Made over a period of several months in 1964, Snow was a major turning point in Roth’s practice. All the material was created by the artist rather than culled from printed sources or mass media, and it is a heterogeneous mess of form and type rather than a neatly trimmed and bound volume, as in previous works.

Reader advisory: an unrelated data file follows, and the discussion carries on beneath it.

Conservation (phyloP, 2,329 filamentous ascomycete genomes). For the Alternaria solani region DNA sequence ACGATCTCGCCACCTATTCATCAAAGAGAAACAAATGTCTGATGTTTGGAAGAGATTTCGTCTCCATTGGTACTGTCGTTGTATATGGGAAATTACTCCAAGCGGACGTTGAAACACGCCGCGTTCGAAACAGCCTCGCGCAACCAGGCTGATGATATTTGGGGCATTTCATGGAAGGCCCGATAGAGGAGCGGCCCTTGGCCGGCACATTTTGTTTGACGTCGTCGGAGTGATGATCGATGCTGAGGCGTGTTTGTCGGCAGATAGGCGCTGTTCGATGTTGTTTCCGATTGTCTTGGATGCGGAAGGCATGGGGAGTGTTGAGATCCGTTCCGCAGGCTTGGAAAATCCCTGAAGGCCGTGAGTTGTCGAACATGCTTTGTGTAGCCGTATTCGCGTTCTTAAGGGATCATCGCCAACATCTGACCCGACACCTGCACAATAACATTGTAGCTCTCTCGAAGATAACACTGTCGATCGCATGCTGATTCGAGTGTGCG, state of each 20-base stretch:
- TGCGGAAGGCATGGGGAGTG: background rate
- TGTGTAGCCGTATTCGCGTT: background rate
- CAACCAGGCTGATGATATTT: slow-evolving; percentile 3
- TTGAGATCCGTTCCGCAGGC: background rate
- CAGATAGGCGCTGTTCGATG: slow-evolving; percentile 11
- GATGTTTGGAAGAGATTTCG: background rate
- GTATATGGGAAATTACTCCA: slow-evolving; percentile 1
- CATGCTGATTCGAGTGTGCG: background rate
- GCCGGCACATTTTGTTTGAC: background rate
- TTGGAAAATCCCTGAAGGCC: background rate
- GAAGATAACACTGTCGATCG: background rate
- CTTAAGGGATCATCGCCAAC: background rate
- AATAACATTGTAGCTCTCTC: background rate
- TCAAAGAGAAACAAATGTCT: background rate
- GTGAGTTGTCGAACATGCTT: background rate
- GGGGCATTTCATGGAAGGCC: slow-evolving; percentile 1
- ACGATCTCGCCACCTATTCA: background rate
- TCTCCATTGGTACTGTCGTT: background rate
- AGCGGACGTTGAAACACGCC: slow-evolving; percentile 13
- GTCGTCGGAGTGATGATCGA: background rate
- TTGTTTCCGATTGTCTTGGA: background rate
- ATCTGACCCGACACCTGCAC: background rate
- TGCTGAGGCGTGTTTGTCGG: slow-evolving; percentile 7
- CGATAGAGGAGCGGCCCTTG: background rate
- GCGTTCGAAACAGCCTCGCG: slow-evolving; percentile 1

The content is cryptic and personal, giving a glimpse inside Roth’s overflowing mind. “I photographed everything,” he said, “people and objects that were all knobbly and letterboxes and… the stuff that caught my attention… each evening I took everything I had touched that day, absolutely everything I had touched in the way of paper, regardless of whether they were drawings, sketches, photos, or simply the paper I’d used to wipe the printing plates, I spread it all out and tacked it to large boards covered with stretch fabric. And after three months’ work, I had about 2,000 things… I stapled about… 200 or 300 of these things together to make a big book.” Verbal formulas are presented like mathematical equations without solutions; references are made to Roth’s new experiments with “faints” (prints made from deinked plates); doodles and sketches are taped to printed sheets with tape, creating multilayered flaps; and there are notes and schematics for his stamp alphabet as well as a tiny still life made of wax. The artist makes references to his colleagues, including Nam June Paik (an early supporter of his work), Marcel Duchamp, and the author James Joyce—a literary touchstone for Roth, who titled Snow in reference to the author’s short story “The Dead.” In 1969 Roth designed the chairs and table for storing and displaying the work.